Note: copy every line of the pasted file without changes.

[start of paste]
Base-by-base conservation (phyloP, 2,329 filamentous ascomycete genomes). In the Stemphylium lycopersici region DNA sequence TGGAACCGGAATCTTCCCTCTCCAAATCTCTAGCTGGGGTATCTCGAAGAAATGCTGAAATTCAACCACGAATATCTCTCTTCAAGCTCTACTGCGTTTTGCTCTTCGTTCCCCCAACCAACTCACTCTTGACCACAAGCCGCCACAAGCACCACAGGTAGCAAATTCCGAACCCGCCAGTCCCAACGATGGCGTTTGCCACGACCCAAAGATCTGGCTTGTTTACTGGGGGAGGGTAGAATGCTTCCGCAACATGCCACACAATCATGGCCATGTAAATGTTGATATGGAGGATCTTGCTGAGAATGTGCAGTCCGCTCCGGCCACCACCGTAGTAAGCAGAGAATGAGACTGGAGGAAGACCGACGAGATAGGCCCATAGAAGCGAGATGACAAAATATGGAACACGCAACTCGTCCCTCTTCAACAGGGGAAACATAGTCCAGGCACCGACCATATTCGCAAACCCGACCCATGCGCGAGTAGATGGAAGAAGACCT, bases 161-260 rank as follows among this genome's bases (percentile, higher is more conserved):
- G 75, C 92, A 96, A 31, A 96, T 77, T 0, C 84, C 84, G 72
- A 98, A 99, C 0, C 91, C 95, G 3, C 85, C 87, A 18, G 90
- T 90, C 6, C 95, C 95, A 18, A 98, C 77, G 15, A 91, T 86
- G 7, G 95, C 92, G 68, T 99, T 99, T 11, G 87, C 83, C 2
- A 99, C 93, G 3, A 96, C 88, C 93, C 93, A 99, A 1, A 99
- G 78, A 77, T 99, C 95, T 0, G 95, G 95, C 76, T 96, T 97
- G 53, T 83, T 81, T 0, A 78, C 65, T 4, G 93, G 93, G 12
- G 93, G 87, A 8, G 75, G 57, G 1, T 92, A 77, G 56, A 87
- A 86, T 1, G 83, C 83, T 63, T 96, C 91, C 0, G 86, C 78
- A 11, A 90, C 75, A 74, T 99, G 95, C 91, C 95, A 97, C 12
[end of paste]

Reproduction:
Base-by-base conservation (phyloP, 2,329 filamentous ascomycete genomes). In the Stemphylium lycopersici region DNA sequence TGGAACCGGAATCTTCCCTCTCCAAATCTCTAGCTGGGGTATCTCGAAGAAATGCTGAAATTCAACCACGAATATCTCTCTTCAAGCTCTACTGCGTTTTGCTCTTCGTTCCCCCAACCAACTCACTCTTGACCACAAGCCGCCACAAGCACCACAGGTAGCAAATTCCGAACCCGCCAGTCCCAACGATGGCGTTTGCCACGACCCAAAGATCTGGCTTGTTTACTGGGGGAGGGTAGAATGCTTCCGCAACATGCCACACAATCATGGCCATGTAAATGTTGATATGGAGGATCTTGCTGAGAATGTGCAGTCCGCTCCGGCCACCACCGTAGTAAGCAGAGAATGAGACTGGAGGAAGACCGACGAGATAGGCCCATAGAAGCGAGATGACAAAATATGGAACACGCAACTCGTCCCTCTTCAACAGGGGAAACATAGTCCAGGCACCGACCATATTCGCAAACCCGACCCATGCGCGAGTAGATGGAAGAAGACCT, bases 161-260 rank as follows among this genome's bases (percentile, higher is more conserved):
- G 75, C 92, A 96, A 31, A 96, T 77, T 0, C 84, C 84, G 72
- A 98, A 99, C 0, C 91, C 95, G 3, C 85, C 87, A 18, G 90
- T 90, C 6, C 95, C 95, A 18, A 98, C 77, G 15, A 91, T 86
- G 7, G 95, C 92, G 68, T 99, T 99, T 11, G 87, C 83, C 2
- A 99, C 93, G 3, A 96, C 88, C 93, C 93, A 99, A 1, A 99
- G 78, A 77, T 99, C 95, T 0, G 95, G 95, C 76, T 96, T 97
- G 53, T 83, T 81, T 0, A 78, C 65, T 4, G 93, G 93, G 12
- G 93, G 87, A 8, G 75, G 57, G 1, T 92, A 77, G 56, A 87
- A 86, T 1, G 83, C 83, T 63, T 96, C 91, C 0, G 86, C 78
- A 11, A 90, C 75, A 74, T 99, G 95, C 91, C 95, A 97, C 12